• Caching files. Kodi temporarily stores posters, artwork, metadata, and addon icons, in a temporarily cache folder it can quickly pull from without using up more bandwidth. This is helpful because certain icons are displayed by Kodi multiple times each time you use it and it would be a paint o load them from the internet each time.
  • Reducing Buffer. Your Android TV box will allocate a buffer cache as a percentage of how much space is left on your box. The next time you stream content, it will use this cache to pre-load part of your stream so that you don’t have to buffer every few seconds as you play the file. If you’ve ever gotten the “cache full” warning message in the corner of Kodi, it’s a sign that either the file host is loading too slow or that your buffer cache has reached its limit.

 

By installing all of your own addons and content, you’ll have a better idea of how your space is being allocated and used by Kodi. Using as little as possible will ensure that Kodi has plenty of room to do all of the things it needs to do in the backend without you seeing.

 

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  • You run the risk of outdated or malicious content

Kodi is a funny community. Addons have a lifespan of a few days to a few months on average and there is constant turnover of developers, content curators, and code contributors. Over the last few months, the scene has exploded with templated and forked addons, making it near impossible for a build maker to constantly offer only live and supported addons.

Even worse, there are some people in the community who incorrectly take over dead addons without renaming them, pushing unwanted and malicious updates that automatically update on unsuspecting Kodi boxes. In the past, these addons have requested payment or compromised parts of Android boxes. If you use a build, you rely on someone else to keep your box up to date and clean.

Kodi builds set your system up the way someone else wants it to be at a single moment in time. This means you have to be interested in the same addons, interests, and settings as someone else. When something changes, you have to wait for them to update and hopefully hand-feed you what you want when its much easier to just go and help yourself out.

 

 

  • You won’t know how to fix your own Kodi problems

If you found out about Kodi from someone who promised free live TV, movies, and content at your fingertips with little effort, you were lied to. Kodi is a media player only. Third party addons which enable content from the public internet are not supported by Kodi. As well, Kodi developers have no control over this content and addons operate as nothing more than search engines.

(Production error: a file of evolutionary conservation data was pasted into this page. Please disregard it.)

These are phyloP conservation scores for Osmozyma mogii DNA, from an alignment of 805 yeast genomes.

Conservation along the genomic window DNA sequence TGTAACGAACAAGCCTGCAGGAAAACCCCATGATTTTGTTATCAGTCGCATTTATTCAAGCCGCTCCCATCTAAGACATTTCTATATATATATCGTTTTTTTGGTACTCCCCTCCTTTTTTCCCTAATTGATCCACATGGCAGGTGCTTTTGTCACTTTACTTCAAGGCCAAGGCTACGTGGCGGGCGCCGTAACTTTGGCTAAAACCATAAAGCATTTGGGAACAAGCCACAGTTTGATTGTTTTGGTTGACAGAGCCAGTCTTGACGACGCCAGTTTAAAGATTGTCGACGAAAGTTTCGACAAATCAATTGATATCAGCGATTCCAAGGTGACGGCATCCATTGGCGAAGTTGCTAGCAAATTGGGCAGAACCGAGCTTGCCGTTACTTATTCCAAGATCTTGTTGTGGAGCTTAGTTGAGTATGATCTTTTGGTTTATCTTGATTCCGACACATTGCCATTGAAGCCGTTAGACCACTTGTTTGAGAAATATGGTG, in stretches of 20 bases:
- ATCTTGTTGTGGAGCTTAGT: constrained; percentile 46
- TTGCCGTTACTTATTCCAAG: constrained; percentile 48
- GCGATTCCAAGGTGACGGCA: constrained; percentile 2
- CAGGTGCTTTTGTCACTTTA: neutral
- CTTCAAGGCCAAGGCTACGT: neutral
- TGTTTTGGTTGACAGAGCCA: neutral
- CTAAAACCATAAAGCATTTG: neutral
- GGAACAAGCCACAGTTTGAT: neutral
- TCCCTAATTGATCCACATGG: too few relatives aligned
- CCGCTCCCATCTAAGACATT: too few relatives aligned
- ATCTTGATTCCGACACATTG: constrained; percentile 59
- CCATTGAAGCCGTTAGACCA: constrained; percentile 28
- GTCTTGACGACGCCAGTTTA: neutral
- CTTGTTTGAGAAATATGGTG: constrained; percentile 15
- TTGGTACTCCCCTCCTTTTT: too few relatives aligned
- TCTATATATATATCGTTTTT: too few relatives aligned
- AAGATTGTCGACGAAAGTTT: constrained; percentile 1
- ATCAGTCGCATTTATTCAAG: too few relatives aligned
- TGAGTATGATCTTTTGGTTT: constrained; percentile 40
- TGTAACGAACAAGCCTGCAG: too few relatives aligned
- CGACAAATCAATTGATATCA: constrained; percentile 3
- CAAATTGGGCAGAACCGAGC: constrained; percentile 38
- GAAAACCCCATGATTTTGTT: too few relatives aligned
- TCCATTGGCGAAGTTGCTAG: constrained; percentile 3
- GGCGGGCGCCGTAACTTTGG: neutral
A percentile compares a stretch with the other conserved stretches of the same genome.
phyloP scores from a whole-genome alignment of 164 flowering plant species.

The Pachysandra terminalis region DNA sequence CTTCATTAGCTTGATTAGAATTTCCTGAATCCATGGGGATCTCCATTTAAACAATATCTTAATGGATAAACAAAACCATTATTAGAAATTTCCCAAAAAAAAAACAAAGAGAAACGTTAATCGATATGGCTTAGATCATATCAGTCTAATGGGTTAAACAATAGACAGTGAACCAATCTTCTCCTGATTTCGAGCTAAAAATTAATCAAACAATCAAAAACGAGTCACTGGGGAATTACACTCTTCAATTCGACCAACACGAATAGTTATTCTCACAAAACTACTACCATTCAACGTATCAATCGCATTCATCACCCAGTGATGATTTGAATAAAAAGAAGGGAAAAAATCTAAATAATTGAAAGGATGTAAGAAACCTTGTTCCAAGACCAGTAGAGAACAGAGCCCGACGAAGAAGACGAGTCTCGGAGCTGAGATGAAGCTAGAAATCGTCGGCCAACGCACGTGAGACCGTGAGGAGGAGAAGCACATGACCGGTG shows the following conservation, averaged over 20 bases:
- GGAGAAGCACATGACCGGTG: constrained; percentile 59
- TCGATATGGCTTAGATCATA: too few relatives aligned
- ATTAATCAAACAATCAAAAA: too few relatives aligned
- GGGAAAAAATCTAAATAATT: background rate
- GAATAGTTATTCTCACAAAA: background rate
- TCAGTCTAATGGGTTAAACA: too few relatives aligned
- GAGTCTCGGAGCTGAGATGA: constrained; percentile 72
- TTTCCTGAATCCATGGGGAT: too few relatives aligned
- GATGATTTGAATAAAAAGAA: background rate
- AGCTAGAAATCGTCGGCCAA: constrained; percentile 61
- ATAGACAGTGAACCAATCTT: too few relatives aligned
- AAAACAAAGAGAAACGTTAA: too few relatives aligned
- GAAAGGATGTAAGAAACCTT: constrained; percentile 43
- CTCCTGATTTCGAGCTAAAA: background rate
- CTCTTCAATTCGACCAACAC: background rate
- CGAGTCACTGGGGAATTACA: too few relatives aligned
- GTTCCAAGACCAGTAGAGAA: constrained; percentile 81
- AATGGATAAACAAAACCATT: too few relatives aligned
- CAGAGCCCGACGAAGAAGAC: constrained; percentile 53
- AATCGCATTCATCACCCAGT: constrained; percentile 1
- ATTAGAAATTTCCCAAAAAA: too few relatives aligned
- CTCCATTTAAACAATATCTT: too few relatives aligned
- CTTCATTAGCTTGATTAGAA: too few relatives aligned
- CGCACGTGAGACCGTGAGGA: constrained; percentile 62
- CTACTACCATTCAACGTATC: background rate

Kodi has an inherent learning process and if you aren’t willing to educate yourself and learn, you may as well turn off your box and throw it in the garbage. Download and installing a Kodi build is great at first, but what about when a new addon comes out and you want to install it yourself? Or you have Kodi audio problems and you don’t know where to navigate in the settings to fix them? Or an outdated repository is failing to update every time you launch your box?

Learning to navigate Kodi will help you fix and better understand these problems above.  Also, most build developers are not there to hold your hand on a daily basis. Few offer any support for the files they upload to the internet.

By learning to fix your own problems, no longer will you be dependent on a build maker to give you new and “working” content. Reading websites such as ours will give you valuable information to keep Kodi clean, fast, and working longer.

 

 

  • A Kodi build is not a “plug and play” solution, despite what you may have heard

Despite what someone may have advertised for you, builds are not a plug and play solution. There is not a build or wizard today that sets you up 100% on your way to full Kodi customization and usage. This isn’t the fault of the build maker either – there are quality Kodi addons which give you access to customized and personalized content that are easy to setup but require manual effort.

Some addons that require custom setup and integration are as follows:

  • Any multi-source Kodi addon such as Exodus, Covenant, Elysium, Neptune Rising, Death Streams and others. By default, these addons search the public internet and return streams. However a number of features built in to them offer more customization and content as long as you know how to set that up. Some of the modules available include: